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[uhn-wil-ing] /ʌnˈwɪl ɪŋ/
not willing; reluctant; loath; averse:
an unwilling partner in the crime.
opposed; offering resistance; stubborn or obstinate; refractory:
an unwilling captive.
before 900; Old English unwillende (not recorded in ME); see un-1, willing
Related forms
unwillingly, adverb
unwillingness, noun Unabridged
Based on the Random House Dictionary, © Random House, Inc. 2014.
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Examples from the web for unwilling
  • Librarians often are unwilling to admit that such crimes could occur within their sanctuaries.
  • By eating mosquitoes, the spider avoids the risk of being squashed by an unwilling blood donor.
  • Yet many stay on, unable or unwilling to return to their cruel homeland.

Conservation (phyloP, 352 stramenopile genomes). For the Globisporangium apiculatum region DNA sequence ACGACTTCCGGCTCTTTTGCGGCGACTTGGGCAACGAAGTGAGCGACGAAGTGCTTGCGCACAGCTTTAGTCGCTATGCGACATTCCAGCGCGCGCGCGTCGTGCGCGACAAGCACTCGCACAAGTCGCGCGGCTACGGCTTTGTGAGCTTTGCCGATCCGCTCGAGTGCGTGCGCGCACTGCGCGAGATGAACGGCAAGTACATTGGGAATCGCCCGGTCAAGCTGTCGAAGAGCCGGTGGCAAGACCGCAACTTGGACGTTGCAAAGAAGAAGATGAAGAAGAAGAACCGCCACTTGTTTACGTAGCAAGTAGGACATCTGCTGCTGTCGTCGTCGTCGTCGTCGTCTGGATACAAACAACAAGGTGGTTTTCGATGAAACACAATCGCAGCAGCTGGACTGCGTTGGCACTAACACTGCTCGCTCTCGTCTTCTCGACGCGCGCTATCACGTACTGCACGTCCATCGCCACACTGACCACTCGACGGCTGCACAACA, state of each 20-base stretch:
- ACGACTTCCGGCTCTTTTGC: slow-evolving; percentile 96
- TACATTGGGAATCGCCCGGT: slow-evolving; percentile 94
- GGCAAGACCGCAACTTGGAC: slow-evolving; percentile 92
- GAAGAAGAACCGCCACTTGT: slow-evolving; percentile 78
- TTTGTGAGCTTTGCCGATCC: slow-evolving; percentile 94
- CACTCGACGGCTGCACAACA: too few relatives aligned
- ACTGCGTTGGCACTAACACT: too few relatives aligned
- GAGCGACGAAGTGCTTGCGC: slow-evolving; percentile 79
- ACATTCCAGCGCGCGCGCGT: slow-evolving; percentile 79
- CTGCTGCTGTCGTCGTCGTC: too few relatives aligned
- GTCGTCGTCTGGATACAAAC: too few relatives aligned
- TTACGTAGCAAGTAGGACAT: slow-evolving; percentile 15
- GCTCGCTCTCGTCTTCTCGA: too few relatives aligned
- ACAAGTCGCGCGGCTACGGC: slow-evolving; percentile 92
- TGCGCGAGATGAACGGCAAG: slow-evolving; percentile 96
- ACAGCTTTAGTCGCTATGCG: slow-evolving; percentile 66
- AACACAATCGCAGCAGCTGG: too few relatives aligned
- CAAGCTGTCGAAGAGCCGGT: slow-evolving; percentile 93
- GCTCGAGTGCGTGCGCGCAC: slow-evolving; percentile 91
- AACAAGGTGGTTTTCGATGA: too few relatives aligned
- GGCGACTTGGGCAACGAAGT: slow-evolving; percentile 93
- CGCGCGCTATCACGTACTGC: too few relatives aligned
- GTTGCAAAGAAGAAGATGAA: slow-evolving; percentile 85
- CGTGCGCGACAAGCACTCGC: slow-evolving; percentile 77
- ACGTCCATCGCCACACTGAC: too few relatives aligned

• We have to be able to draw some sort of a personal line that we're unwilling to cross.
  • The cold stiffened our fingers, making them unwilling to grasp and haul on icy ropes.
  • In drug cases, in particular, prospective jurors seem increasingly unwilling to trust the testimony of the police.
  • Farmers had been forced out of the business and were unwilling to talk.
  • Amateurs are building affordable electrics, while huge corporations seem unwilling or unable to do so.
  • Others are unwilling to wait for the gasoline processor.
  • There are a lot of potential downsides to trees if you are unwilling to manage them.
British Dictionary definitions for unwilling


unfavourably inclined; reluctant
performed, given, or said with reluctance
Derived Forms
unwillingly, adverb
unwillingness, noun
Collins English Dictionary - Complete & Unabridged 2012 Digital Edition
© William Collins Sons & Co. Ltd. 1979, 1986 © HarperCollins
Publishers 1998, 2000, 2003, 2005, 2006, 2007, 2009, 2012
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Word Origin and History for unwilling

Old English unwillende, from un- (1) "not" + willing. Re-formed 16c. Related: Unwillingly; unwillingness.

Online Etymology Dictionary, © 2010 Douglas Harper
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Nearby words for unwilling